With the three-hour race starting just after the lunch break on a searingly hot afternoon, driver fatigue would be an issue. Jensen Lunn faced the whole race alone after the unavailability of a co-driver, but the driving force of the Team Holden Sagaris was well-prepared with NASCAR-style cool suits.

Race

The grid looked dangerously close-packed as they approached the green lights, and it was Lawrence Tomlinson’s Team LNT Ginetta that nosed in front up to Riches, with an impatient Andy Schulz, starting Paul Bailey’s Ferrari, cutting in front as they rounded the first corner. 

The infield section of the opening lap created winners and losers – MacGregor’s Ultima pushed a cautiously-starting Paul White’s Mosler down to fifth, and David Green slipped down the order in the Bullrun Evora; but Jeff Wyatt showed that he lost nothing in his spell away from racing, taking the Topcats Mantis from 15th to ninth as the pack buzzed onto the Bentley Straight. Losing out too was Chris Beighton, the Team Tiger Marcos spinning at Hamilton amid frenetic place-changing.

Schulz had already pulled out two seconds over Tomlinson at the end of the first lap, but the orange Ginetta was passed by Phil Keen, who was taking no prisoners in Shelton’s Mosler. An early-race battle for the Class 3 lead, with Adam Sharpe’s Porsche 997 side-by-side with James Webb’s BMW GTR, provided excitement, as did Keen’s chipping away at Schulz’s lead and Beighton’s recovery drive in through the back markers in the Mantis. Early pit stops were taken by Duncan Pittaway’s Kit Kat branded Ginetta G40, and Tim Hood in the yellow Sagaris, while the few drops of rain that fell for a matter of moments evaporated on the track.

Andy Holden, having got past Jeff Wyatt, pulled his Sagaris into the Sharpe/Webb dispute; Webb took Sharpe, Holden took the both of them, then Webb got Holden back. Staying out of this mayhem was David Green in the Evora, keeping a watching brief in 11th position.  By Lap 8 the front-runners had started lapping the back markers and Lawrence Tomlinson suffered the first of several lairy moments that saw considerable dust kicked-up in the infield section. One, he later admitted, was of his own volition, as he missed a shift, but he was also caught-out when lapping Gary Coulson’s little Motionsport Elise, losing third place to Paul White’s  Mosler in the process. White, in fact, was now 21 seconds adrift of Keen’s second-placed Mosler, while Schulz was controlling the race with a four-second buffer; but behind the Azteca Mosler, it was close, with Tomlinson, MacGregor and Pete Storey’s Motionsport Ferrari 458 covered by seven seconds. And it didn’t end there – Holden re-took Webb, whose BMW looked to ease the pace a little, and Green lost 15 seconds on one lap, probably due to an unobserved spin.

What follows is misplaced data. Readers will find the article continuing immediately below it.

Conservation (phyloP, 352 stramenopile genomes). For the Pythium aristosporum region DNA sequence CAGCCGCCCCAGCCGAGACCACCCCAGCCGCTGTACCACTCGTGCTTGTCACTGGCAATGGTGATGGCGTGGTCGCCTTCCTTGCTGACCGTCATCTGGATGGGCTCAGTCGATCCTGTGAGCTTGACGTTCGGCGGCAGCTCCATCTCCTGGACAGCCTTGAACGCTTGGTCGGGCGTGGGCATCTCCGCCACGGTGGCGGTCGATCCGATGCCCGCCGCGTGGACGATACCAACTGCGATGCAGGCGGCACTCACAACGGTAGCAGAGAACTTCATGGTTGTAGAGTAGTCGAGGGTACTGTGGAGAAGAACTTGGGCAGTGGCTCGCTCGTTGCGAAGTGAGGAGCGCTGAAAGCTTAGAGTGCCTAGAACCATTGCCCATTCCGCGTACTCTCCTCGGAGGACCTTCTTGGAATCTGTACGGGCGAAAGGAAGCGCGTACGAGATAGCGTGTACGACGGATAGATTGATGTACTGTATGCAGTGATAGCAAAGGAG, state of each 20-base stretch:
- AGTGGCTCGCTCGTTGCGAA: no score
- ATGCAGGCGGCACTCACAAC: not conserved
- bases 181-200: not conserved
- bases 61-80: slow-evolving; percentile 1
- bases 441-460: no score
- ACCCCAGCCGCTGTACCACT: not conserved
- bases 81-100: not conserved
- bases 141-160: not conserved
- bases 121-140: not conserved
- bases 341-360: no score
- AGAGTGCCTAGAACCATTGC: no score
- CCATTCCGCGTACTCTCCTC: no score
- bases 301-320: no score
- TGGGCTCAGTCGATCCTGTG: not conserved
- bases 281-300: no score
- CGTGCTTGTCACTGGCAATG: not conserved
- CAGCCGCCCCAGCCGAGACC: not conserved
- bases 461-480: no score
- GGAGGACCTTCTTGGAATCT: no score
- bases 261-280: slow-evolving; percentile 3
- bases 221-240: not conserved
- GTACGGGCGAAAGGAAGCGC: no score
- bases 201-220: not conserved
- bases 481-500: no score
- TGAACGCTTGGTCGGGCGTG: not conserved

Andy Holden then hit trouble, with the white Sagaris slowing markedly through the infield section before picking-up to normal speed once again; “We suffered some electronics issues – the ECU stopped communicating with the dash, leaving us without instruments – no rev counter, gear indicator or shift lights.  The distraction of lots of radio comms on the subject and various attempts at resetting caused a couple of ‘moments’ out on track which lost us some places, but despite flying blind the car was running well,” he explained later. This promoted the recovering Team Tiger Marcos, while, in front of this drama, Storey was pressuring the MacG Racing Ultima, seizing fifth position at the Montreal hairpin on Lap 13.

Mick Mercer’s Topcats Ginetta G50 expired in a smoky blue haze at Coram, coming to rest near the tyre wall, and stablemate Jeff Wyatt was the first to find the resultant oil slick on the track, fighting the Marcos out of a lurid slide. Storey’s 458 performed a similar move, but Richard Fearns was not so lucky, his Ginetta G55 sliding off and coming to a rest close to the parked G50. With Dunlop’s Mickey Butler remonstrating with the pit lane marshals to get something urgently sorted, the Safety Car was deployed; sadly just missing leader Schulz, who was free to tour round until he found the back of the crocodile.